School of Social and Political Sciences
The School of Social and Political Sciences (SSPS) is one of the fastest-growing and most dynamic communities of social scientists in the world. Since 2009, SSPS has recruited over 40 new permanent staff, including 10 full professors. Our research is globally recognized as excellent. Social sciences at Sydney is currently ranked 24th in the world by QS and the individual disciplines we cover are usually ranked in the top 30 globally.
SSPS is home to the Departments of Anthropology, Government and International Relations, Political Economy, Sociology and Social Policy, the Centre for Peace and Conflict Studies, the Centre for International Security Studies , and the Graduate School of Government. Details of the research and teaching strengths of the constituent parts of the School are available on the relevant departmental web pages.
We believe strongly in the close relationship between excellence in research and high quality teaching. Our students and researchers benefit from a number of collaborative networks and research initiatives within the school and with other parts of the University that provide innovative teaching and research opportunities within Australia, and with other parts of the world. School based networks include Biopolitics of Science and Society, Social Transformation and International Migration, Human Rights and Democratisation, Law and Society, Electoral Integrity, Sydney Democracy Network (SDN) and Religion, State & Society. Networks with significant input from members of the School include Social Justice, Climate Change, and The China Studies Centre. We also have strong input into the work of the United States Studies Centre.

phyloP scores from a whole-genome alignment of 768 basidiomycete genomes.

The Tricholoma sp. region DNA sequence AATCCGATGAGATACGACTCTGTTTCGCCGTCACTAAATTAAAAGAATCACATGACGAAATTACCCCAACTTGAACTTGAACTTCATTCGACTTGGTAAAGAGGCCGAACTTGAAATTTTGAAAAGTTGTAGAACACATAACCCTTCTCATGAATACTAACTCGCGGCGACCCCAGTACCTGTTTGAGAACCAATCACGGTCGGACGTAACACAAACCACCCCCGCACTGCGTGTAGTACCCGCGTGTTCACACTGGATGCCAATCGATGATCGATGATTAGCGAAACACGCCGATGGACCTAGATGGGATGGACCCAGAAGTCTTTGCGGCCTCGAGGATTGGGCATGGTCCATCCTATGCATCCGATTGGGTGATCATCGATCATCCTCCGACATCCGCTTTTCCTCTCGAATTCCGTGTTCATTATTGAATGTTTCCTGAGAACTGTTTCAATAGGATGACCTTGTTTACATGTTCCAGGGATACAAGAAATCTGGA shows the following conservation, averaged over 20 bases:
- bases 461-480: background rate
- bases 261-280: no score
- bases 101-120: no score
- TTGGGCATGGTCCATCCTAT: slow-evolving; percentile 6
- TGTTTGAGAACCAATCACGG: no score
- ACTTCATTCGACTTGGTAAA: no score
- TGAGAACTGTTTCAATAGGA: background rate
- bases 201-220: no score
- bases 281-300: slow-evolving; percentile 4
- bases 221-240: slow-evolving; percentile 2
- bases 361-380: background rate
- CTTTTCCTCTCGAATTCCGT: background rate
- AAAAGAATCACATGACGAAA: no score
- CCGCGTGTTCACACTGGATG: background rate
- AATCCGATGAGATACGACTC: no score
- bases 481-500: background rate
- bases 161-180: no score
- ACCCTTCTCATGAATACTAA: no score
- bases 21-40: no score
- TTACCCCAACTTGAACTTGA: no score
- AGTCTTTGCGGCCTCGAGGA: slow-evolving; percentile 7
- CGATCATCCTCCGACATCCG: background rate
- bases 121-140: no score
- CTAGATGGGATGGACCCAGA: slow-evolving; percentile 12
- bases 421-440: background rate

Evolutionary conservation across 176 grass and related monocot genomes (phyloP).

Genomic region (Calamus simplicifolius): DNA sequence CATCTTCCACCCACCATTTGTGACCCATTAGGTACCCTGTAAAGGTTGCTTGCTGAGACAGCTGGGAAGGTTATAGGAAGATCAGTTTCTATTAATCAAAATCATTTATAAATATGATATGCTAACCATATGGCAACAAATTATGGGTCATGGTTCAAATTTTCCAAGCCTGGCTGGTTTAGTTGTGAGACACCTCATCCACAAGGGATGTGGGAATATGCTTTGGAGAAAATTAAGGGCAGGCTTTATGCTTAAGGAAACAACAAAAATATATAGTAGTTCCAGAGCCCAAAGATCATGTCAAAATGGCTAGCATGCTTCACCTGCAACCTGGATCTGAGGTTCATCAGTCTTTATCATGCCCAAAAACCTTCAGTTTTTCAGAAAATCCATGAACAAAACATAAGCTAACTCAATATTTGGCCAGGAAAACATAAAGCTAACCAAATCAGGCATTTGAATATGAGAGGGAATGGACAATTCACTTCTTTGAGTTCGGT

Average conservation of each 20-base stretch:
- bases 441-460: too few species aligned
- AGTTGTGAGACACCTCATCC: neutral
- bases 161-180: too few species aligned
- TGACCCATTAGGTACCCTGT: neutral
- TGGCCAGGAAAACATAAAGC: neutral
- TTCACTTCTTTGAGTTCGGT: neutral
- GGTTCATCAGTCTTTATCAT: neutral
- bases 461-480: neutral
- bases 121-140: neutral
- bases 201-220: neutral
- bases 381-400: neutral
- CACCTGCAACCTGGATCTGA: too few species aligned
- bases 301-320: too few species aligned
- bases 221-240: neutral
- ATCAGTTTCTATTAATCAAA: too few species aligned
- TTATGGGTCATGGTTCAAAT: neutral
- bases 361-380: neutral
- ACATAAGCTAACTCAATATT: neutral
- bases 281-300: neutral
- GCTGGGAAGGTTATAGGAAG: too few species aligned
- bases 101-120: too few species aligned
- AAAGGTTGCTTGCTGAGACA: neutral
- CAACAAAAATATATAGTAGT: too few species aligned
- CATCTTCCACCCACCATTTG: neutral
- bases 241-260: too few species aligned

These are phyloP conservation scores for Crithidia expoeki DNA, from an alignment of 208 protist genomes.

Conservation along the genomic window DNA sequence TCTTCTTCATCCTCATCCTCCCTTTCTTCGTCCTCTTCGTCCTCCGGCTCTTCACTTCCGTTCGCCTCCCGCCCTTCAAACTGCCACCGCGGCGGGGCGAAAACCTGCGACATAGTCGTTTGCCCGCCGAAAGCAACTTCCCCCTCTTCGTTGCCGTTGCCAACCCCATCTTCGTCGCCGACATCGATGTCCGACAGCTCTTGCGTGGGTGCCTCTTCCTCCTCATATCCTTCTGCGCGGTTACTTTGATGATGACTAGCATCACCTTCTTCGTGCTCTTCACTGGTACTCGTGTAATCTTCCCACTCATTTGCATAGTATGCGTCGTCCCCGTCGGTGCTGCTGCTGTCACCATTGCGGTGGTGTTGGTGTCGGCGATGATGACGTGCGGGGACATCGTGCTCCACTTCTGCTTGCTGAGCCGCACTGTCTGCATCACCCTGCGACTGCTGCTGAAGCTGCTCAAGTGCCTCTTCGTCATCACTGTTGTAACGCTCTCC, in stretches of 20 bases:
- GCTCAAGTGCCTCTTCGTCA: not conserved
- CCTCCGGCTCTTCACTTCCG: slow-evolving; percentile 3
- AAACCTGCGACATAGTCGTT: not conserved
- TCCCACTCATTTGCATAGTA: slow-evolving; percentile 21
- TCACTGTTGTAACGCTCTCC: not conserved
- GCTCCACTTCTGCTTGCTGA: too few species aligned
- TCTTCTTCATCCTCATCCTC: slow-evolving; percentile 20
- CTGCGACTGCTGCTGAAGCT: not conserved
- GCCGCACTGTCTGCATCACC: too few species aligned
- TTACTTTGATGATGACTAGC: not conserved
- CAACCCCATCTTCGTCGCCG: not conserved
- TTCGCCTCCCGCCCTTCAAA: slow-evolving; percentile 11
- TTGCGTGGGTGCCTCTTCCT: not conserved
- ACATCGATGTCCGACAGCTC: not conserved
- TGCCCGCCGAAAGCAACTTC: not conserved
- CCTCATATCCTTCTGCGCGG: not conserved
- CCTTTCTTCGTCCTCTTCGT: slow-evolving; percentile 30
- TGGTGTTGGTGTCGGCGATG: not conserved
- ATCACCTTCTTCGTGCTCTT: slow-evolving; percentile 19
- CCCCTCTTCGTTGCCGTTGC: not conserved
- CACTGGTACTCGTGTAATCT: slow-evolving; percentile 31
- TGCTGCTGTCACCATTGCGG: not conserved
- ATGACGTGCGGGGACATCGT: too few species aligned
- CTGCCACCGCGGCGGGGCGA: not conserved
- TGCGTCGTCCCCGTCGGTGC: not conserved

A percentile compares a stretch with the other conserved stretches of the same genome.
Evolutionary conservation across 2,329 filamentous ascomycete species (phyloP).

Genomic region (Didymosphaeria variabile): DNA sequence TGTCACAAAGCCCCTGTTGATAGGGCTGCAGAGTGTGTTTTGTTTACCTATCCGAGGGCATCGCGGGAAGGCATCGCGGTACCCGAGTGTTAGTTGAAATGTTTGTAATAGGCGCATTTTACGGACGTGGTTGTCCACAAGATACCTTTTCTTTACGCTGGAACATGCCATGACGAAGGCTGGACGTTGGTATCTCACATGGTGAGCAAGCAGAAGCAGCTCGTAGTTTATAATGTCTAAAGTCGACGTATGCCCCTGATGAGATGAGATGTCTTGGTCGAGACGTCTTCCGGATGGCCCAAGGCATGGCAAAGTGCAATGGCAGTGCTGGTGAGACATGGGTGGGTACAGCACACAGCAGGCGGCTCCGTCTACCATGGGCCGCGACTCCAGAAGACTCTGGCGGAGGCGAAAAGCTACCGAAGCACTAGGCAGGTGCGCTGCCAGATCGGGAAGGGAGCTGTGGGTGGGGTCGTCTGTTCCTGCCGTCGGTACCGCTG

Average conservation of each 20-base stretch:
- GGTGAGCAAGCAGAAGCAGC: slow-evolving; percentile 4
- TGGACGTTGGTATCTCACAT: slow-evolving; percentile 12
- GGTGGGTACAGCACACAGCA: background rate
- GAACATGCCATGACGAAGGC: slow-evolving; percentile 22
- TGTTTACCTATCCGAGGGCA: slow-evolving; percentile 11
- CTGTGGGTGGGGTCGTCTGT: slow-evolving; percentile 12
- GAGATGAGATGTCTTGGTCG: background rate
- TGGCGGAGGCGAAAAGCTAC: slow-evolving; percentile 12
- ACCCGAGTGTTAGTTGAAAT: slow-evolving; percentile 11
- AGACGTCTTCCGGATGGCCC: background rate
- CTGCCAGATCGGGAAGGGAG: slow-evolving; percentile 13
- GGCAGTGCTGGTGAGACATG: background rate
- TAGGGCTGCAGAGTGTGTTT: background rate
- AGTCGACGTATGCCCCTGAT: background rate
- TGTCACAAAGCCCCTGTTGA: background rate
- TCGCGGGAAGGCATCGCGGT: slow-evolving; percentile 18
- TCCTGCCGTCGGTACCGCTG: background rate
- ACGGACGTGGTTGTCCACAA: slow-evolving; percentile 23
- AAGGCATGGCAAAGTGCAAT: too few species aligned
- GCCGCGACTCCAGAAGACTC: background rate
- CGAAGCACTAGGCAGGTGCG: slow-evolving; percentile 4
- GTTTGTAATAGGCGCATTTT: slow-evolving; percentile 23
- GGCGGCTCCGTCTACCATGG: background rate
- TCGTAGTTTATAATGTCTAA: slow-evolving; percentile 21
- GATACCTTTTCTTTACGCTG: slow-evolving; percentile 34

As regards teaching, our undergraduate and postgraduate courses are sought after for being at the cutting edge of the social sciences. They consist of a range of units and programmes of study that provide an outstanding basis for employment or further research through our MA, MPhil and PhD programs.
Tim Anderson’s new book, ‘Land and Livelihoods in Papua New Guinea’ argues that notions of ‘economy’ and ‘development’ have no meaning without a broad and inclusive focus on the livelihoods of local inhabitants. Combining existing evidence with original studies it charts the economic options for rural families, suggesting their best way forward is by maintaining customary land as the basis for rich hybrid livelihoods.
The Faculty of Arts and Social Sciences recently held its annual Best and Brightest Showcase at Parliament House, in recognition of the most exceptional Honours Theses in Government and International Relations.
Historical Materialism Australasia 2015: Reading Capital, Class & Gender Today - 17 July 2015 to 18 July 2015
SSPS Teaching Day - 24 July 2015
2015 8th Annual Wheelwright Lecture in Political Economy - 5 August 2015
Call for Abstract: Postgraduate Research Day - 10 August 2015
ETHICS WORKSHOP: Postgraduate Research - 21 August 2015